Markey's Blackburn Earns NIH New Innovator Award for Cancer Research
University of Kentucky Markey Cancer Center Researcher Jessica Blackburn has earned a prestigious National Institutes of Health's New Innovator Award, a grant totaling $1.5 million over five years to fund pediatric cancer research.
Blackburn, an assistant professor in the UK Department of Molecular and Cellular Biochemistry, runs a basic science laboratory using zebrafish as an animal model. This new award will specifically fund research to find causes of leukemia relapse in three ways:
- Identifying the unique genetic signature of relapse-causing cells, using single-cell sequencing technology in both zebrafish leukemia models and patient samples.
- Discovering how and where relapse-driving cells “hide” from chemotherapy in the body using live animal imaging techniques in zebrafish.
- Finding new drugs that can specifically kill the cancer cells that cause relapse by screening thousands of compounds zebrafish.
Zebrafish labs are far less common than labs that use mice as an animal model of cancer, but Blackburn notes that zebrafish models provide important research advantages, such as in vivo imaging at single-cell resolution and low-cost, high-throughput drug screens, which can complement traditional mouse models.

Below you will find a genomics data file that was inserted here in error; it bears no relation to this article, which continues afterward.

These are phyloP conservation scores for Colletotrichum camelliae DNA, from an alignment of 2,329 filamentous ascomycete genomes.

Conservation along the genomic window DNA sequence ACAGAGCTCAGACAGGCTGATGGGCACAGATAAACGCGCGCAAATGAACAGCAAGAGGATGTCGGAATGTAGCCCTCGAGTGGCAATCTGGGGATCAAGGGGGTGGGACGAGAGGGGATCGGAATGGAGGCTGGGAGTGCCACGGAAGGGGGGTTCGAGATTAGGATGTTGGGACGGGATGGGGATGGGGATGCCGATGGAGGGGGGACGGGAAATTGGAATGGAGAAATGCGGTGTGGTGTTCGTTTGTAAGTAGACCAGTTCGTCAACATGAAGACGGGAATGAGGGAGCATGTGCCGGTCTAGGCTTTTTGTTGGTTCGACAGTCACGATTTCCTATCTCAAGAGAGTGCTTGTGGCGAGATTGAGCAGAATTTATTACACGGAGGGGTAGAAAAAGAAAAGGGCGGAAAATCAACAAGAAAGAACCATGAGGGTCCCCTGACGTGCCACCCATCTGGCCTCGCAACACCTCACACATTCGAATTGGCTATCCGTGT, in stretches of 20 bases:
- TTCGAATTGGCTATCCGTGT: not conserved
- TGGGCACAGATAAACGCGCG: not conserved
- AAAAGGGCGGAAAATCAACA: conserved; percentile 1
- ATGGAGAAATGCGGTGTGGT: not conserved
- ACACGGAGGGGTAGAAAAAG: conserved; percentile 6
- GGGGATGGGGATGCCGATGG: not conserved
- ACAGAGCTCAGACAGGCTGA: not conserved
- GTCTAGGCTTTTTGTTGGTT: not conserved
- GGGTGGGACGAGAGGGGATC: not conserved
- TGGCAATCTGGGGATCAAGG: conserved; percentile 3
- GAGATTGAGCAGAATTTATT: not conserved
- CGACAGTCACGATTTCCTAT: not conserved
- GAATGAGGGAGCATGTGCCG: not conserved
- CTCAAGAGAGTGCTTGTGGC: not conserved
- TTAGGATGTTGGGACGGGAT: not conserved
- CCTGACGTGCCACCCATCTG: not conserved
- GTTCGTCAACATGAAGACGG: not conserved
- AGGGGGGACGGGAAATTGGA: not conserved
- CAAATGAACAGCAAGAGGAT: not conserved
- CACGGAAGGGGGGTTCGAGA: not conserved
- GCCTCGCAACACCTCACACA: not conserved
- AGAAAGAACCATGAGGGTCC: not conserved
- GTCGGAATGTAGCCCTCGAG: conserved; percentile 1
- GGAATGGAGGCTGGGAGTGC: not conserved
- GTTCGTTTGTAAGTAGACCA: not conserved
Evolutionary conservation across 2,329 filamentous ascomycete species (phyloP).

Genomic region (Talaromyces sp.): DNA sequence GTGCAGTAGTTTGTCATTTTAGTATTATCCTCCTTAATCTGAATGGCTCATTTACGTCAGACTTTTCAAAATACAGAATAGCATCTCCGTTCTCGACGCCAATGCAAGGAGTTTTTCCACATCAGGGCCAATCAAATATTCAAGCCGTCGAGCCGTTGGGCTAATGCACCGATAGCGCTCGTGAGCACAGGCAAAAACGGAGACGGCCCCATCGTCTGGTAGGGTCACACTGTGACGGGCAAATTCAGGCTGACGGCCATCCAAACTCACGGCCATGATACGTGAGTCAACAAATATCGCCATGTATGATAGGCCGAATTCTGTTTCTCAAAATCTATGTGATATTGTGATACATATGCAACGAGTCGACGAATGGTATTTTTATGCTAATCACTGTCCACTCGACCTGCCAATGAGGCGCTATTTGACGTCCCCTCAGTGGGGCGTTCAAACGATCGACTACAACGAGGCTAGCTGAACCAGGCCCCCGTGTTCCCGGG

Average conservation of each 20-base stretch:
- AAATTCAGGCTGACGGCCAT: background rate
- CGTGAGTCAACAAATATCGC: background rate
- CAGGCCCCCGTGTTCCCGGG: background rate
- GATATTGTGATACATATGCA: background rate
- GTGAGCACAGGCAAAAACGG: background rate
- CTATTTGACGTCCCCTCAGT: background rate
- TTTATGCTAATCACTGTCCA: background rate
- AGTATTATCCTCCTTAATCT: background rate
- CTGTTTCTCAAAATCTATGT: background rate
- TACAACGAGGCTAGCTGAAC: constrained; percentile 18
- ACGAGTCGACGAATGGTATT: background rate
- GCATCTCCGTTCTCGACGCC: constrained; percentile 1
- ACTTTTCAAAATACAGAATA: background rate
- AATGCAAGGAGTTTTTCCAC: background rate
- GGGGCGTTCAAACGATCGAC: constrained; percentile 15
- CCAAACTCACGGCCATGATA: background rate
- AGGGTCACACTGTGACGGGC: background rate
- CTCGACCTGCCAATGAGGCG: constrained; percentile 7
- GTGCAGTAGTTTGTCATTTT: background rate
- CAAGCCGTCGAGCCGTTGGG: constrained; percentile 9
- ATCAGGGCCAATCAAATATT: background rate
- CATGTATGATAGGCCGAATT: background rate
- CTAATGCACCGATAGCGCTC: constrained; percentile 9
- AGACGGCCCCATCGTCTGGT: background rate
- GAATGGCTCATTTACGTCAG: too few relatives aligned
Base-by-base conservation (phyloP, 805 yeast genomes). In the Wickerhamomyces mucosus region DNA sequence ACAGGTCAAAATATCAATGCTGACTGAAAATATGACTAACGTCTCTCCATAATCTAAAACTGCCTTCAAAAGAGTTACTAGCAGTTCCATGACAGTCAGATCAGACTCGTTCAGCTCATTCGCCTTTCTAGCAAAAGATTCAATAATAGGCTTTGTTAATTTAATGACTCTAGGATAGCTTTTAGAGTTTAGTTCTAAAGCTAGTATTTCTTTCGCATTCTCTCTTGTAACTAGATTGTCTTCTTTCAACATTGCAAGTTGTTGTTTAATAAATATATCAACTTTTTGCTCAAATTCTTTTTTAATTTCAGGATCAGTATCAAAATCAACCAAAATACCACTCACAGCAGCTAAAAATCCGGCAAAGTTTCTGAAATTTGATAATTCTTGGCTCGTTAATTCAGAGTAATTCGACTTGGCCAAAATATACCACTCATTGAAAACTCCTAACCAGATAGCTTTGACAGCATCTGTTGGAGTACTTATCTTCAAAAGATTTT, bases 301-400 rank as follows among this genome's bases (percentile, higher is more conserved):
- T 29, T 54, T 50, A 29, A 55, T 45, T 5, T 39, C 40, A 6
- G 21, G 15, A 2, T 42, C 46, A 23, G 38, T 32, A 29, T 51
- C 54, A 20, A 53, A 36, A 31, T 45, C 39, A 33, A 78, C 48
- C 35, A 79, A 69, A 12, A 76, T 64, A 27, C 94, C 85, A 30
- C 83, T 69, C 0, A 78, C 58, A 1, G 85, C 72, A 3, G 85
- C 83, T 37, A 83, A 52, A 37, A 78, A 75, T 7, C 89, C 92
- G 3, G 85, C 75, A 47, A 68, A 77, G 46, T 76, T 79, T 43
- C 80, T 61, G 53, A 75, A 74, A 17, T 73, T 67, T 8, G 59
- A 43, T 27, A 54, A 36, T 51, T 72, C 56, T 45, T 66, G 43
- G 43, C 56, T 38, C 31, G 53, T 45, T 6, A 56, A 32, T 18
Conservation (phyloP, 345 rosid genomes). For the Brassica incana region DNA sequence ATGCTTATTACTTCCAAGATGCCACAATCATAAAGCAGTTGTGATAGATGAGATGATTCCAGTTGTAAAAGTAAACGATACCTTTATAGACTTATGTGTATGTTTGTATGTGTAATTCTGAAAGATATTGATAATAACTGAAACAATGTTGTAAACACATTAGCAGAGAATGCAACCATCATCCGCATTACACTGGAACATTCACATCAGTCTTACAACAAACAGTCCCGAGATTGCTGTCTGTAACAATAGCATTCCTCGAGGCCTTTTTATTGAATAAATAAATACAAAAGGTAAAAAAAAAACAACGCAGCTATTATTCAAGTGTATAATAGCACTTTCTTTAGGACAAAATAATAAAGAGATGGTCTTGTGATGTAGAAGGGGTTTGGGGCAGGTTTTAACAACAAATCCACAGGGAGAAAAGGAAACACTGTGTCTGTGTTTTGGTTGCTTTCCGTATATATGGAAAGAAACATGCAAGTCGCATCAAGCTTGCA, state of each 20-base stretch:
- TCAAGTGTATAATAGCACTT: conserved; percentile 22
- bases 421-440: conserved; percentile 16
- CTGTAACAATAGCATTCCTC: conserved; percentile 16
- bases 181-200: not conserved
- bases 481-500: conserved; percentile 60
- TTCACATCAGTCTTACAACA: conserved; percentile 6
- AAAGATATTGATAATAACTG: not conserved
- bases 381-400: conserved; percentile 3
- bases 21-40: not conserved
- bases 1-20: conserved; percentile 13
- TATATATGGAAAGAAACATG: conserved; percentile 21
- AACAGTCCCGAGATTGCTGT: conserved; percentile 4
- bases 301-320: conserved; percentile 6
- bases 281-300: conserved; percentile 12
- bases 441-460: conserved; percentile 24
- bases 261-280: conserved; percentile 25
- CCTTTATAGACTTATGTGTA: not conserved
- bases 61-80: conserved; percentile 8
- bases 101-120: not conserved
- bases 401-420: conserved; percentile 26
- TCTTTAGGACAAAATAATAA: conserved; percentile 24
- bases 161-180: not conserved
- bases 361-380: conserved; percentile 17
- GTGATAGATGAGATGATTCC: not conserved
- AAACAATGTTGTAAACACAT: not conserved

"The hope for this project is that we will be able to provide new insights the biology of what causes cancer relapse, not only to find better ways to treat it, but to develop treatment strategies that will prevent relapse from happening in the first place," Blackburn said. "I think this work shows that zebrafish models of human diseases – like cancer – are being more widely accepted in the medical fields, and that more people are recognizing the important discoveries that can be made using zebrafish."
The NIH's New Innovator Award was established in 2007 and supports unusually innovative research from early career investigators who are within 10 years of their final degree or clinical residency and have not yet received a research project grant or equivalent NIH grant. It's one of four prestigious awards in the NIH's High-Risk, High-Reward program, which were created to support unconventional approaches to major challenges in biomedical and behavioral research. Applicants of the program are encouraged to think outside-the-box and to pursue exciting, trailblazing ideas in any area of research relevant to the NIH mission.
“I continually point to this program as an example of the creative and revolutionary research NIH supports,” said NIH Director Dr. Francis S. Collins. “The quality of the investigators and the impact their research has on the biomedical field is extraordinary.”
The High-Risk, High-Reward program is part of the NIH Common Fund, which supports a series of exceptionally high-impact programs that cross NIH Institutes and Centers. Common Fund programs pursue major opportunities and gaps in biomedical research that require trans-NIH collaboration to succeed.